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Candelario breaks from slump with oppo HR

MLB.com @beckjason

CINCINNATI -- A day after the Tigers were beaten by the short home run at Great American Ball Park, they're hoping it can help Jeimer Candelario beat the hitting struggles that have plagued him for most of June.

The Tigers' young third baseman, nearly benched for Wednesday's 5-3 loss to the Reds amidst a 4-for-36 slump, sent an opposite-field loft just over the left-field fence for a first-inning solo homer. It was a lone tally at a place where runs can pile up in a hurry, but it was big for Candelario. The homer was estimated at 359 feet, and it left his bat at a 28 degree launch angle and with an exit velocity of 93.3 mph, according to Statcast™.

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CINCINNATI -- A day after the Tigers were beaten by the short home run at Great American Ball Park, they're hoping it can help Jeimer Candelario beat the hitting struggles that have plagued him for most of June.

The Tigers' young third baseman, nearly benched for Wednesday's 5-3 loss to the Reds amidst a 4-for-36 slump, sent an opposite-field loft just over the left-field fence for a first-inning solo homer. It was a lone tally at a place where runs can pile up in a hurry, but it was big for Candelario. The homer was estimated at 359 feet, and it left his bat at a 28 degree launch angle and with an exit velocity of 93.3 mph, according to Statcast™.

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"He's a good hitter," manager Ron Gardenhire said before the game. "I think young hitters sometimes press too much, maybe get a little passive."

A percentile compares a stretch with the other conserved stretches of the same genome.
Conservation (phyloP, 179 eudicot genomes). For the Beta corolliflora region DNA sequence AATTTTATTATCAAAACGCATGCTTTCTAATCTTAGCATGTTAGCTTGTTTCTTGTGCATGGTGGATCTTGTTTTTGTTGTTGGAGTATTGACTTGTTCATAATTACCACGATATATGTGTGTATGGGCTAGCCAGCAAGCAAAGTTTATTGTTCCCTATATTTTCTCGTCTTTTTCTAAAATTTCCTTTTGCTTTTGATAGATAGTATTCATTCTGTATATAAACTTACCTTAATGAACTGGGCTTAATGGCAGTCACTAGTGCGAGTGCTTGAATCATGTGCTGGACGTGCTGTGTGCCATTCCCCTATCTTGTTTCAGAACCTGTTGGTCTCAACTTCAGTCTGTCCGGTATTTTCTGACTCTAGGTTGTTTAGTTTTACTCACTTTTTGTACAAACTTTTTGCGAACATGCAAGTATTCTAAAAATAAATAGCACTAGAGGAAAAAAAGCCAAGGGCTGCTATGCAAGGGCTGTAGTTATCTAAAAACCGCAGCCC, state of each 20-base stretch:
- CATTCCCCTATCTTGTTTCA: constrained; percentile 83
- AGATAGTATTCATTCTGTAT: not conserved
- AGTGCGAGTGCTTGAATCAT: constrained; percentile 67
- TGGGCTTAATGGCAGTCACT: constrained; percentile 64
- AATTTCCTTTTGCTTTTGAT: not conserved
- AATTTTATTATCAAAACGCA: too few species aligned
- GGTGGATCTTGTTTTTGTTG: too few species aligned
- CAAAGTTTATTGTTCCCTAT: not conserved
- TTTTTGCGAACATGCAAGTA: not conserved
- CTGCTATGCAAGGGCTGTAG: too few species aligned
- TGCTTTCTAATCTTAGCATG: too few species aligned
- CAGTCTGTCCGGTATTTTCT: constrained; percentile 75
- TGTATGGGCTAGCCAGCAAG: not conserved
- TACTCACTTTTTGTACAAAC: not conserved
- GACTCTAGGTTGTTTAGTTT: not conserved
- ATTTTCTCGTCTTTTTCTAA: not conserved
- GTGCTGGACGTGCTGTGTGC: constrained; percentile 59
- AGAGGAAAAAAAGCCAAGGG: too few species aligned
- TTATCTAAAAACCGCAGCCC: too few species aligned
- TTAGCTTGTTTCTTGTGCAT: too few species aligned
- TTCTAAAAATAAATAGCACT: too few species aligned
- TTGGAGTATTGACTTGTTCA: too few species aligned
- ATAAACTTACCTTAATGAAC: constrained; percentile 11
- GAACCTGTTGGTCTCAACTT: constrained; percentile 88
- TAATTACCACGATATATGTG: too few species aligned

The 24-year-old Candelario, part of the return the Tigers received from the Cubs in the Justin Wilson/Alex Avila trade last July, entered June as a sneaky candidate to represent Detroit on the All-Star roster, batting .275 with eight homers, 22 RBIs and an .894 OPS in 44 games. A .167 average in June, with 24 strikeouts and 10 hits, has cooled off that talk and left the Tigers focused on just getting the young hitter going again.

Candelario would've sat Wednesday, Gardenhire said, but he needed to give a day off to John Hicks, the backup catcher who became Detroit's everyday first baseman once Miguel Cabrera suffered a season-ending biceps tendon tear last week.

Candelario had gone 10 days without an extra-base hit when he jumped on Tyler Mahle's first-pitch fastball, sending it to the opposite field. Statcast™ gave it a 21 percent hit probability, and it likely would've barely reached the warning track at Comerica Park. But on a hot and humid afternoon in smaller confines, the ball carried enough to find the left-field seats for Candelario's 11th home run of the year.

Jason Beck has covered the Tigers for MLB.com since 2002. Read Beck's Blog, follow him on Twitter @beckjason and Facebook.

Detroit Tigers, Jeimer Candelario